NORMAN — How much would you be willing to sacrifice to fight for what you believe in?
Some sacrifice the comfort of home, the stability of a job and steady income and even face getting arrested for civil disobedience — all to educate others about what they believe is not only detrimental to the land but also the people inhabiting it.
Those involved with the Great Plains Tar Sands Resistance (GPTSR) group are trying to put a stop to pipelines, including the Keystone XL Pipeline.
Some of those involved in the GPTSR group visited Norman’s Red Earth Group Sierra Club recently to discuss the Keystone XL Pipeline, other pipeline projects and their ongoing efforts to halt construction through direct action and civil disobedience.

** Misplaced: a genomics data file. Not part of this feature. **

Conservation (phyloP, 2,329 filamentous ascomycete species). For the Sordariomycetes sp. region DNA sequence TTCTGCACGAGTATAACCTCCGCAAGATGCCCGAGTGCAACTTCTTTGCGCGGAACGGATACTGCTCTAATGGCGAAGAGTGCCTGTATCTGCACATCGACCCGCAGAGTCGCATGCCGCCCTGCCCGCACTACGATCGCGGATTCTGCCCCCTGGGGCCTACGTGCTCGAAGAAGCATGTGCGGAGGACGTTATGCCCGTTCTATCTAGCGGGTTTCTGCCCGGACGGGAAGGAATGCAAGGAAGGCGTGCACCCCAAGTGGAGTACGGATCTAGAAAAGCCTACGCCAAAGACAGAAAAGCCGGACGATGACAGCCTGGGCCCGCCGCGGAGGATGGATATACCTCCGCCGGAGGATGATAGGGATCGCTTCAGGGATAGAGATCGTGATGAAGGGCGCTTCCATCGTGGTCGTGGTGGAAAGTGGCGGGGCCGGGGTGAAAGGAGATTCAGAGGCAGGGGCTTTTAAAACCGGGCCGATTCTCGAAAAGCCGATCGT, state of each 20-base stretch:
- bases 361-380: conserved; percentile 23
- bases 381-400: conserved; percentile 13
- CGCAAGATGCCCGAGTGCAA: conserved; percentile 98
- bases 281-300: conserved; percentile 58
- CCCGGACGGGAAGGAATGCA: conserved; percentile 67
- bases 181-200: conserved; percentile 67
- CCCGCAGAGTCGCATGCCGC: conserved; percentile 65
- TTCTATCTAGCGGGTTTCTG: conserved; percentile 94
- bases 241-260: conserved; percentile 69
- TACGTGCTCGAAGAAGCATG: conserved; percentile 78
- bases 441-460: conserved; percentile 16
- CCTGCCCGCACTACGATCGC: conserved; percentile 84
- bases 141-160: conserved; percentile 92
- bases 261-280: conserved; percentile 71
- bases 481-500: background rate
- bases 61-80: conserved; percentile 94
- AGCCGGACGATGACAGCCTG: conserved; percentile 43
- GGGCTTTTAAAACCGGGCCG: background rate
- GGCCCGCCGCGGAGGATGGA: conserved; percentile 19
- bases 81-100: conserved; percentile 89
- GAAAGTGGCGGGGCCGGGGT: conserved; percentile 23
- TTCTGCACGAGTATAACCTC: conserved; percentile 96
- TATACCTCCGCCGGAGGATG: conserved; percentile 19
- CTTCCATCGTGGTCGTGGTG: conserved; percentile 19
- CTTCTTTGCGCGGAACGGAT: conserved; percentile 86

Part of the Keystone XL Pipeline cuts through portions of Oklahoma and will transport diluted bitumen — a sludgy type of crude oil — from Canada. The project has drawn protest from environmental activists and Native American groups around the state and the nation.
The Keystone XL is a $7 billion project that will run through the heartland of North America. The portion of pipeline in Oklahoma will run from the oil storage hub in Cushing through east Texas, down to refineries in Houston and Port Arthur.
During the GPTSR presentation, Sierra Club members discussed some of the information TransCanada has “put out there” that they said was misleading.
“Two points; one is jobs,” said Mary Francis, Sierra Club member. “The other is about the price of oil.”
Francis said TransCanada wants to get the oil out of Illinois and move it to Houston and Port Arthur refineries so they can get $30 per barrel more for it. Francis said part of moving it to Houston has to deal with TransCanada not having to pay taxes because it is a “duty-free” refinery.